And that was when the entire world fell on the Republic of Mancunia. How they must be celebrating in pubs all over Merseyside, that I can only imagine. With a smirk.
It’s a tricky one, this, for the Mancs. Fergie was at the helm for so long and was a larger-than-life character that there is every possibility that there will be a problem with the turnover. Go ask AVB.
During the halcyon days of Liverpool’s dominance of the English game in the seventies and eighties, the succession policy was to always hire from within. The policy was sound for the era and ensured continuity.
The logic here should be that, with United’s financial clout and better players at his disposal, then he can continue with the successes that the United faithful have been spoiled with for the better part of Fergie’s long reign.
But this thinking can just as quickly be United’s quicksand. First of all, at Everton, the team more or less selects itself. With United’s larger squad of international players in all positions, will he have the savvy to choose the right team week in and week out?
Success at Everton is mid-table security and the occasional incursions into European competitions. At United, second is considered a disaster and European competition an annual expectation. Can Moyes cope with the pressure?
Be that as it may, if an experiment with Moyes ultimately proves unsuccessful, then United have the clout to bring in somebody with real pedigree. It is in its corporate outlook, after all, where United is strongest.
In the late eighties, United were being criticised by rivals for the frequency with which the club changed its playing kits. It was too much of a burden, they said, for the fans who bought the replica shirts and other merchandise.
Of course, these days, everyone is doing exactly the same.
Long before it became fashionable for football clubs to float shares in public markets, United had already done so. In other words, United were always ahead in the financial game; and it is no surprise that it is the wealthiest club in the world.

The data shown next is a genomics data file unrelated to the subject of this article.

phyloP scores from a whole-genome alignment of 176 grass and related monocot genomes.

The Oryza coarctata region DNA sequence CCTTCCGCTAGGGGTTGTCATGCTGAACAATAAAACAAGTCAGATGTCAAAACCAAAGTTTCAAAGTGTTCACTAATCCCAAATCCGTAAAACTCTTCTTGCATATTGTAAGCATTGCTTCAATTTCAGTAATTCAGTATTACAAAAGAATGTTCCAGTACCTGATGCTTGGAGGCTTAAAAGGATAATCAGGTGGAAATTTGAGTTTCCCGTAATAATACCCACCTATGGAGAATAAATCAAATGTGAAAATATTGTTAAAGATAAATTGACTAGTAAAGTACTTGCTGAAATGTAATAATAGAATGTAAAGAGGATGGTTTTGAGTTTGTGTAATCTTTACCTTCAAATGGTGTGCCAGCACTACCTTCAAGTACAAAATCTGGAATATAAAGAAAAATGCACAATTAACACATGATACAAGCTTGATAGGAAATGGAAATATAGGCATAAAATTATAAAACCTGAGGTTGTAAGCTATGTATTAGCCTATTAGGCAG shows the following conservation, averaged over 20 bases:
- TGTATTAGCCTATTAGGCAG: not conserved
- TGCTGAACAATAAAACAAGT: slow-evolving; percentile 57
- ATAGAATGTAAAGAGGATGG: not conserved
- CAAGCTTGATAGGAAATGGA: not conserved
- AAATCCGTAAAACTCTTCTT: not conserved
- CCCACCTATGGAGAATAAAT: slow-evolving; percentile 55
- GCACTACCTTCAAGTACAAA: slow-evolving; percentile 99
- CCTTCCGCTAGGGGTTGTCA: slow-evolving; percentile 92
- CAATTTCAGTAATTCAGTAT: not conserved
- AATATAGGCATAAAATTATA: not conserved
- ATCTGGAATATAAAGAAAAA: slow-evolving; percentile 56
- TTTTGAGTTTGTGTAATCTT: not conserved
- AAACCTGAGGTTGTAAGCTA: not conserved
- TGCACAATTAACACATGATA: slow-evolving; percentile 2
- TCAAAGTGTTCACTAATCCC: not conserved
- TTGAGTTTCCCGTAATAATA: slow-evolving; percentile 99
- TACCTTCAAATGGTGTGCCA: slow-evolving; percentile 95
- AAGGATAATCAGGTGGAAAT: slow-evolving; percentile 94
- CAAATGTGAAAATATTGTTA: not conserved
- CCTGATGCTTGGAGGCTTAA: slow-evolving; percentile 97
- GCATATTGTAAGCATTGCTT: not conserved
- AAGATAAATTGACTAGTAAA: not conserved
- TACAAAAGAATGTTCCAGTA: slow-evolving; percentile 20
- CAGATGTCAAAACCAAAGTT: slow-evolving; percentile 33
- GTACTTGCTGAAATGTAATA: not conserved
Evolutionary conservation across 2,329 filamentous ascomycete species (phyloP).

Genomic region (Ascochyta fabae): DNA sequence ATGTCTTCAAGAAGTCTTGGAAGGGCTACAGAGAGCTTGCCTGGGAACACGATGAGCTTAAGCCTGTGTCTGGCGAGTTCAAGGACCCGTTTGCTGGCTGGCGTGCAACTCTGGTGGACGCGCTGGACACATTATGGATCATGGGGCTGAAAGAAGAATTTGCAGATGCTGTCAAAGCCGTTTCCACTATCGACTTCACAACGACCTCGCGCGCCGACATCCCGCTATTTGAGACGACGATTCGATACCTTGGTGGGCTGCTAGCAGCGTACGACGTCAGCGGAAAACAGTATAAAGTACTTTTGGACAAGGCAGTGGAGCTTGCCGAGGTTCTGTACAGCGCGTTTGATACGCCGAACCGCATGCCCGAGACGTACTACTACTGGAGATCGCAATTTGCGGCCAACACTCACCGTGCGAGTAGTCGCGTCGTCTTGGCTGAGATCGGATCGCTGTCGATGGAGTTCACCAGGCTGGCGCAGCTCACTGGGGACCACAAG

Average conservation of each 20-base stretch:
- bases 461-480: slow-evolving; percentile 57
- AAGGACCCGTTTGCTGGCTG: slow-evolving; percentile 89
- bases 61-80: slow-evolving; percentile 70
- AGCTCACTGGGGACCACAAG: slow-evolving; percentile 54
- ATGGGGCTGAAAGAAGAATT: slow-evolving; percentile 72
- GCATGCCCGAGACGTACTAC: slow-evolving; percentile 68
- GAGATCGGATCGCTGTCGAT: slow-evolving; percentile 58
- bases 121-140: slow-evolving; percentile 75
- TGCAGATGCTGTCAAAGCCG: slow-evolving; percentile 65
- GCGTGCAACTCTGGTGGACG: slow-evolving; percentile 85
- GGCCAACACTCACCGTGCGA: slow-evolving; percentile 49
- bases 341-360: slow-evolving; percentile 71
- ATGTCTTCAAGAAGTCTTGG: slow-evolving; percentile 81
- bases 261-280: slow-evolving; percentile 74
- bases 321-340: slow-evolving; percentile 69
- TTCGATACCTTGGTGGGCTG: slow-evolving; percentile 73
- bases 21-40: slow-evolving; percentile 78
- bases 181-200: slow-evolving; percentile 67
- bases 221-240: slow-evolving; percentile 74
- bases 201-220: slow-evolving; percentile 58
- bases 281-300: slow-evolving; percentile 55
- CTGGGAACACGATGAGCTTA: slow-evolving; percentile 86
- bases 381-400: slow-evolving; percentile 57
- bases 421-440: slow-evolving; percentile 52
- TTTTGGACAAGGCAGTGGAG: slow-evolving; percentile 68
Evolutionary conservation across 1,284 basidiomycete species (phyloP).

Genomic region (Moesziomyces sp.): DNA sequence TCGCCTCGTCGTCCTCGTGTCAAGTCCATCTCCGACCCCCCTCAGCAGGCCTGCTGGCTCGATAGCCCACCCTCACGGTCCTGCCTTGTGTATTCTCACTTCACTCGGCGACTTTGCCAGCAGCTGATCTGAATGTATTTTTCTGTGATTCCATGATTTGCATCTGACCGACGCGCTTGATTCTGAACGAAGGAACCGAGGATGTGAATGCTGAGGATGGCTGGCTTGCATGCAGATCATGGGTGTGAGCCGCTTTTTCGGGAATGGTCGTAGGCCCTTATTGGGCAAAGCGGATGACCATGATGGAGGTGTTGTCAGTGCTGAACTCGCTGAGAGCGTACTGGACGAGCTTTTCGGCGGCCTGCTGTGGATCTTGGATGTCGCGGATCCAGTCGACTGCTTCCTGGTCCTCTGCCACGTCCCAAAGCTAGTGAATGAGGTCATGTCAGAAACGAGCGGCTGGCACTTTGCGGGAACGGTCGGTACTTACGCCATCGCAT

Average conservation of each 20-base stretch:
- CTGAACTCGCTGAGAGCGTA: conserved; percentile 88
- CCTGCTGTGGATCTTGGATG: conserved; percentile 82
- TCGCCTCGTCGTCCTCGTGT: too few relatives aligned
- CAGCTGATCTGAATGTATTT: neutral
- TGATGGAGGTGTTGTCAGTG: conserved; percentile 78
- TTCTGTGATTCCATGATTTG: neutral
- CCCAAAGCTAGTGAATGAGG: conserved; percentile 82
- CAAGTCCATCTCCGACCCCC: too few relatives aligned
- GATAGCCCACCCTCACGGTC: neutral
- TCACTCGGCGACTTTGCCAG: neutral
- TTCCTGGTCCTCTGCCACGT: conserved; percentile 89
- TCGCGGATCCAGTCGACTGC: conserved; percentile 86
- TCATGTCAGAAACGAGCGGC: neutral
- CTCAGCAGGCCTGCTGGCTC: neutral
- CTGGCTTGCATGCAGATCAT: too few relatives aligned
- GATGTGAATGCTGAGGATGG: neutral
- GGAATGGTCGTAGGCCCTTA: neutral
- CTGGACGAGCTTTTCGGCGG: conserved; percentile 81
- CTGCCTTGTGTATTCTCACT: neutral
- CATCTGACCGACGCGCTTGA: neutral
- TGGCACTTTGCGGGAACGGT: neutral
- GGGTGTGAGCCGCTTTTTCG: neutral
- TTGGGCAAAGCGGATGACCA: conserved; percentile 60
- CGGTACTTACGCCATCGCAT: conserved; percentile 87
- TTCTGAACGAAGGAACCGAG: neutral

That is why much as I am amused by the misery in Mancunia, I don’t think Fergie’s retirement will significantly impact United’s recent tradition of success. The modern game is about money; and this, United has plenty of.
Fergie is a good manager and yes – grudgingly – perhaps even a great one. That said, there was nothing about the football played by United under him that I can say I did not see during Liverpool’s golden era. In fact, I still consider Kenny Dalglish’s 1987-88 squad head and shoulders above anything that Fergie has put together over the years.
In other words, United’s successes have been as much due to the club’s brilliance as a business entity as they have been to Fergie’s tactical nous. The club can and will continue to have the ability to take out the checkbook to bring in some of the world’s best players and – if need be – the best managers.
Thus, I expect to continue to be annoyed seeing United at the top of the table or thereabouts in the coming seasons, the loss of Fergie notwithstanding. Unless the pendulum has started to swing away from Old Trafford; and indeed, they do say that success in football is cyclical.
And how I wish...
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